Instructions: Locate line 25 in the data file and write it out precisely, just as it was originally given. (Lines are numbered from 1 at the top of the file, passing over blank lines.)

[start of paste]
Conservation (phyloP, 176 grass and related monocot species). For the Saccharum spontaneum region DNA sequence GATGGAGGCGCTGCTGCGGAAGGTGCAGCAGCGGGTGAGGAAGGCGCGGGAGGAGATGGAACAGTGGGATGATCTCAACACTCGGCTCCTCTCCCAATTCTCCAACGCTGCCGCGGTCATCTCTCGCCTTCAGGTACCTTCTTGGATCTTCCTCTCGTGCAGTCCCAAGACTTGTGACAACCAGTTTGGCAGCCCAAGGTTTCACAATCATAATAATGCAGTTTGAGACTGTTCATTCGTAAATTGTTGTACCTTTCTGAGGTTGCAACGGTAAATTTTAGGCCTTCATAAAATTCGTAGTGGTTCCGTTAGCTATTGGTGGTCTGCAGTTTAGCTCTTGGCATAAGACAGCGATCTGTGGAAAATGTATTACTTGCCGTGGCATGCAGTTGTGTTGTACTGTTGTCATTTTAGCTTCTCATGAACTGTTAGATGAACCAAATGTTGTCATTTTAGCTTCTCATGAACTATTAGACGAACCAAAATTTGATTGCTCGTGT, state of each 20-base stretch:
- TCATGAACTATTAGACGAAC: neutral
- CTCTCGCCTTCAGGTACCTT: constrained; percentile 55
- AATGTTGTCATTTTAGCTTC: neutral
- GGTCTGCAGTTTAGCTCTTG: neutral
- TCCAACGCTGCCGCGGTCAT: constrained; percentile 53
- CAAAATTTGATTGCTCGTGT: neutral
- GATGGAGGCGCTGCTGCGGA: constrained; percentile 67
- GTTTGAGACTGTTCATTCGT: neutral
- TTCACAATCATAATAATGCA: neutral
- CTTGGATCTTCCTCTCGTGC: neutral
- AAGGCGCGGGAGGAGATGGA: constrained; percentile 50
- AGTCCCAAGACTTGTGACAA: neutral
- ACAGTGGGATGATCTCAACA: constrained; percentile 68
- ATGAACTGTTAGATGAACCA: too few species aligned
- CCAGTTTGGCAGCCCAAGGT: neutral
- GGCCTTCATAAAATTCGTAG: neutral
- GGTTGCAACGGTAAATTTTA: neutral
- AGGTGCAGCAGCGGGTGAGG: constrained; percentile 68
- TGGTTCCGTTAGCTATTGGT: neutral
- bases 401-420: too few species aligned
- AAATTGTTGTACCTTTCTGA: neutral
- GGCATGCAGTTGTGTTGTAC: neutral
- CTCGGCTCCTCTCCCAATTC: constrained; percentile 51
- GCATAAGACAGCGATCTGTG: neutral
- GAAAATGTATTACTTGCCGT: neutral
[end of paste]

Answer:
- GCATAAGACAGCGATCTGTG: neutral